John Tory to tear down 'Hot Wheels ramp' at York-Bay-Yonge

As cars drained off the Gardiner Expressway at York Street, Mayor John Tory stood in the small circular park that sits amid the looping off-ramp and announced its imminent closure.

The eastern Gardiner Expressway off-ramp will be demolished in April, closed for 8 months

The aging York-Bay-Yonge off-ramp from the eastern Gardiner Expressway will soon be torn down, making way for a re-designed ramp. (CBC)

As cars drained off the Gardiner Expressway at York Street, Mayor John Tory stood in the small circular park that sits amid the looping off-ramp and announced its imminent closure.

Drivers are already predicting disastrous traffic snarls when the York-Bay-Yonge off-ramp closes on April 17, but Tory said the aging roadway build in 1964 has to go to make way for a shorter, better-designed ramp. 

"Staff have nicknamed this ramp ... the Hot Wheels ramp because you really do whirl around as you come off the highway, but that ride is about to be over." 

Mayor John Tory says he won't 'sugar-coat' it: the demolition of the York-Bay-Yonge off-ramp will inconvenience drivers. (Linda Ward/CBC)

The exit will be replaced by a shorter ramp to Lower Simcoe Street by January 2018, but the eight-month closure will mean drivers will have to rely on the nearby Spadina and Jarvis exits in the meantime.

The city estimates about 10,000 vehicles use the ramp during peak hours.

This is an artist's rendering of what Harbour Street will look like in the future. Notice the new off-ramp in the background. (City of Toronto)

'It's going to be a disaster'

Driver Jeffrey Wells takes the York Street exit every day. He said he's concerned about congestion on the other off-ramps.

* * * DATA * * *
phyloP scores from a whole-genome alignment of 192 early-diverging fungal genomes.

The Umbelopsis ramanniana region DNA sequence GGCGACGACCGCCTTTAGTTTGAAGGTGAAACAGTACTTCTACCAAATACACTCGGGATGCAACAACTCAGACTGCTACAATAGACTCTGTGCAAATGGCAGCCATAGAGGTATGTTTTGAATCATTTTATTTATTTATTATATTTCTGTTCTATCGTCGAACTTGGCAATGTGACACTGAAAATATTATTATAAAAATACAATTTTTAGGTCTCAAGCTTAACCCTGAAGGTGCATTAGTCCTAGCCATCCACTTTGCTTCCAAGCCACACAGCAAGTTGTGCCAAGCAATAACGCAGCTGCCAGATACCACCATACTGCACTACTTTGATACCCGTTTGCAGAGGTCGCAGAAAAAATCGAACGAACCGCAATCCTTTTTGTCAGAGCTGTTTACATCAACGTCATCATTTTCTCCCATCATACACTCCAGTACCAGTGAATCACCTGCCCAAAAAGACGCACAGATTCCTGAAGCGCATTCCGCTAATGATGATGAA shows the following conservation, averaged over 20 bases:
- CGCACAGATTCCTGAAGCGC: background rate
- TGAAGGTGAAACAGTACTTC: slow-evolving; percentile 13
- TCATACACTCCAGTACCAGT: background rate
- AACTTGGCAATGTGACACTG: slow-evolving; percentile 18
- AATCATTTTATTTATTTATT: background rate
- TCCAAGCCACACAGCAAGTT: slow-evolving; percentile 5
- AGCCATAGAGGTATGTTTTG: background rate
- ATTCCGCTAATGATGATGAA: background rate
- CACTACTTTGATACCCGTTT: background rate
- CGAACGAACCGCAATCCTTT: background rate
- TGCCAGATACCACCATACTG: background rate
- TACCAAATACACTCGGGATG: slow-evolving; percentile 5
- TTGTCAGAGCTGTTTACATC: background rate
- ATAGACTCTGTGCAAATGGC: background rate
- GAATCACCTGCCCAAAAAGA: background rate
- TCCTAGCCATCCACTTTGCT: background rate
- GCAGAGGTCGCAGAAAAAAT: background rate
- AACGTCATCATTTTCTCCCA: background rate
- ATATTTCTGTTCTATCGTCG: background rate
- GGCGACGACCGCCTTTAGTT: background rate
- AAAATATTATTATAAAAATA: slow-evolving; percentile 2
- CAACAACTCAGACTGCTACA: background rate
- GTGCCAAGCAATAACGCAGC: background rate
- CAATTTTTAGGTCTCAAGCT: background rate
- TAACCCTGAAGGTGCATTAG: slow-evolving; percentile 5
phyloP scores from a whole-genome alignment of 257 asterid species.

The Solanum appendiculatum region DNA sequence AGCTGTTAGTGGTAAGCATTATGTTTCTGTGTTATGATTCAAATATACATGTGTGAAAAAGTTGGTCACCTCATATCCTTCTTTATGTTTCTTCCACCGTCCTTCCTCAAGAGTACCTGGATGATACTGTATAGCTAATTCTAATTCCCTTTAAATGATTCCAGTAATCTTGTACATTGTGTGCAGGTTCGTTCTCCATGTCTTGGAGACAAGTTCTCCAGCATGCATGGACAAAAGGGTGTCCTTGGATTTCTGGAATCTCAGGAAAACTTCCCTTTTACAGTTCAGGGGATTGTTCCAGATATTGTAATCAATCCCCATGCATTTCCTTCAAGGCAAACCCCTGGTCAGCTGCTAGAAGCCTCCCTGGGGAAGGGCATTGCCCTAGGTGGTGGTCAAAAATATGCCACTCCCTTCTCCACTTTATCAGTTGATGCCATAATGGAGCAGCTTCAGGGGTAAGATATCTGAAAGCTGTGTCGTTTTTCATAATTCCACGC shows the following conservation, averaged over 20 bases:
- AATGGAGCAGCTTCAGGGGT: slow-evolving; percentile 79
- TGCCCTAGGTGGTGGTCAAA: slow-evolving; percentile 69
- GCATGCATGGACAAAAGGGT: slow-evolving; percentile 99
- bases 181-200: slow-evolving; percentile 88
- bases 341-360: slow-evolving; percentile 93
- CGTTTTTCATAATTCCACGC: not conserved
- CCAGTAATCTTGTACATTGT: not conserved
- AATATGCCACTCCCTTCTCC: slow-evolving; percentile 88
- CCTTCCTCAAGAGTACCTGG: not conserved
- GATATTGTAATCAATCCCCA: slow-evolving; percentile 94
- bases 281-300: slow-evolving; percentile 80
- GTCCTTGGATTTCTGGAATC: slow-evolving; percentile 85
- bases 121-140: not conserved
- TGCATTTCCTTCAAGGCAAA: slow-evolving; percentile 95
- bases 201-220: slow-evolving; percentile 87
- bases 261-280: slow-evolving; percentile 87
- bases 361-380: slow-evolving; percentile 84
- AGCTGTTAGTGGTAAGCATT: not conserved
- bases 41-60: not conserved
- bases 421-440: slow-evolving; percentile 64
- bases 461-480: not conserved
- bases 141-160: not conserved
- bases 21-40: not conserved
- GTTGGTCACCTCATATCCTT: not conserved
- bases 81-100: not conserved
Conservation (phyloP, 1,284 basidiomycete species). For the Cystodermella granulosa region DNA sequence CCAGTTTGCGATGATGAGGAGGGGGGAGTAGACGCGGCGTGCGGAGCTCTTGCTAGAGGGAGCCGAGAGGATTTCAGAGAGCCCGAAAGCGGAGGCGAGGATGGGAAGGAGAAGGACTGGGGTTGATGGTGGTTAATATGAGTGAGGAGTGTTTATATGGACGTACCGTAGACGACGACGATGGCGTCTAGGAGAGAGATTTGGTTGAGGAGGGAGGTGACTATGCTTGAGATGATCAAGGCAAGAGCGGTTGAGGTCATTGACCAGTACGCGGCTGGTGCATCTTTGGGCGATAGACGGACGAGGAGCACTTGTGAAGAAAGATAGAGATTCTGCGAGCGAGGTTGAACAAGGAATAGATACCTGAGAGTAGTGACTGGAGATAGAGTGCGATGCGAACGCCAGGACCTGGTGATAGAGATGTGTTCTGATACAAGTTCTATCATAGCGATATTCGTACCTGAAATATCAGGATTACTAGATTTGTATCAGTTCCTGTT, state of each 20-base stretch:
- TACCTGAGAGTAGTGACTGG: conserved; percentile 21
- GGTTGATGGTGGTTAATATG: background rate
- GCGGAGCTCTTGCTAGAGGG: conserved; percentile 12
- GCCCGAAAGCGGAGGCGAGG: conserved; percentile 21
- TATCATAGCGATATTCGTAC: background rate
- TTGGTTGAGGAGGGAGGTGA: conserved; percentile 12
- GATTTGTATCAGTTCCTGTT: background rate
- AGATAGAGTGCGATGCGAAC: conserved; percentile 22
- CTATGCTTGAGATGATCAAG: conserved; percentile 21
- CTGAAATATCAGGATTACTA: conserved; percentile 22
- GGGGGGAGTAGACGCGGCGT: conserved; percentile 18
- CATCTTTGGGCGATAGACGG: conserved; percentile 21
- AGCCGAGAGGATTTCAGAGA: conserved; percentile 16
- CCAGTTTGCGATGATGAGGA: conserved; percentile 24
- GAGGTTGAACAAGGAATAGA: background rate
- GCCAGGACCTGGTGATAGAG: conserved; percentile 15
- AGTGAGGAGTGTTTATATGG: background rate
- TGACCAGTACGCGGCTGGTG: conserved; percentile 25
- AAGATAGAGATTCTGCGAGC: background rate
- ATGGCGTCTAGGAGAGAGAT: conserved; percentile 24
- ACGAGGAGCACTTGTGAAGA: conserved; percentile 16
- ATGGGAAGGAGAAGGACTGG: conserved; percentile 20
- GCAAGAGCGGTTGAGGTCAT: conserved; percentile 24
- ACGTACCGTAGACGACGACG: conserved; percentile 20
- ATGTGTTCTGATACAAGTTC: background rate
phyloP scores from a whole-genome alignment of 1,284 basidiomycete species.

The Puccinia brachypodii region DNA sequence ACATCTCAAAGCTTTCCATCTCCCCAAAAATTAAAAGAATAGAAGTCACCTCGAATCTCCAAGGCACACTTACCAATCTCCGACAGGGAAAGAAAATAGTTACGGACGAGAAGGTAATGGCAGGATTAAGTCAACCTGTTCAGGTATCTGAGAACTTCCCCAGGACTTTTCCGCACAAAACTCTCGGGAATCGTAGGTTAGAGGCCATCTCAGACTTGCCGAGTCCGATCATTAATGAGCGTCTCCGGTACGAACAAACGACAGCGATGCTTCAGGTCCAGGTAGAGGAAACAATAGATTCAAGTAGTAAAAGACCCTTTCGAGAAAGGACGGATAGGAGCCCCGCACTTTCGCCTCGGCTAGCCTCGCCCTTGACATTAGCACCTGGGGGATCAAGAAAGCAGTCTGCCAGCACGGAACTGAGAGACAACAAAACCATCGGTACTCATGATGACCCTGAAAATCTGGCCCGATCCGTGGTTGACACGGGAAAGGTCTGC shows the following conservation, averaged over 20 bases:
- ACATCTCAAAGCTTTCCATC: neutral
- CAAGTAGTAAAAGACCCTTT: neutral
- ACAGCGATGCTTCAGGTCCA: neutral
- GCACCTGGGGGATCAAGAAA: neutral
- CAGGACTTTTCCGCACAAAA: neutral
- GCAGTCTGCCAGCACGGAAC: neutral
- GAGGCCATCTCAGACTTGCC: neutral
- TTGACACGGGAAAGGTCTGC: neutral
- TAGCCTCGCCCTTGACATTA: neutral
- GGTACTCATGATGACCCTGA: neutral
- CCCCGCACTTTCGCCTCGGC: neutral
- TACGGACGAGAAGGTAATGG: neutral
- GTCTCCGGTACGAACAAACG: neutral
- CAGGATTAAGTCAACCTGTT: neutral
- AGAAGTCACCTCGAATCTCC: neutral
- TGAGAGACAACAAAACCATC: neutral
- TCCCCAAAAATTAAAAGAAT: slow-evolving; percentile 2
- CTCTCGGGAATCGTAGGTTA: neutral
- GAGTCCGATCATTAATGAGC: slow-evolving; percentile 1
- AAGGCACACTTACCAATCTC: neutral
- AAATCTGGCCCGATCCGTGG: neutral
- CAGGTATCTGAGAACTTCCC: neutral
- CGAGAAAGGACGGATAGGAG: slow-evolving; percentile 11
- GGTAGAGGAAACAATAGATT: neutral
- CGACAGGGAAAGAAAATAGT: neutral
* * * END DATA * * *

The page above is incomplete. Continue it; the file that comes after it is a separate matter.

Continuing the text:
"It's gonna' be a disaster," he said, adding he might consider the TTC instead of driving now.

Michelle Gibbons said it will slow down her commute.

"It'll be terrible because any time there's even one lane closed here it takes me an extra 10 to 15 minutes," she said.

Tory offered this consolation today.

"I'm not going to stand here and say there won't be frustration ... but I hope people will understand that we are being up-front in saying this work needs to be done. There are going to be benefits from it," he said.

What the view from Harbour and York looks like now, before the demolition of the off-ramp. (City of Toronto)

How to get around

Barbara Gray, the city's General Manager of Transportation Services, said she hopes to reroute traffic onto alternate exits.

"One of the key strategies is giving people a choice point as far west as the Humber split, so that they can use additional routes to access the city before they get to this point, and then also at Jarvis afterwards," she explained at today's news conference.

The city will also retime traffic signals on alternate routes to help with traffic flow and add signage to warn drivers of the disruption.

During construction, drivers will be able to access the eastbound Lake Shore Boulevard from the eastbound Gardiner Expressway ramp at Spadina.

An artist's rendering of the view from Harbour and York Streets after the city tears down the aging York-Bay-Yonge off-ramp. (City of Toronto)

New ramp to offer improved access to waterfront

This is the view of Harbour and Bay Sts. before the demolition and construction of a new off-ramp (City of Toronto)

Tory says taking down the ramp will open up the waterfront and allow for improvements to the park space at Harbour and York Streets. 

Harbour Street is also set to be widened from three to four lanes of traffic from Lower Simcoe to Bay.

Construction is expected to cost about $30 million — part of $312 million the city is investing in roads and bridges in this year's budget.

Construction will take place from Monday to Saturday from 7 a.m. to 7 p.m. to minimize noise disruption for those who live in the area. 

An artist's rendering shows what Harbour and Bay shows a more pedestrian-friendly vision for the area. (City of Toronto)

About the Author

Linda Ward

CBC Toronto reporter

Linda Ward is CBC Radio's dogged early morning multi-media reporter. Armed with an iPhone and a bit of ingenuity, she brings the latest news from overnight to the city. Linda is a mother to two beautiful young girls, a perpetual volunteer, and an adrenaline junkie. She first came to Toronto in 1987 from Dublin, Ireland.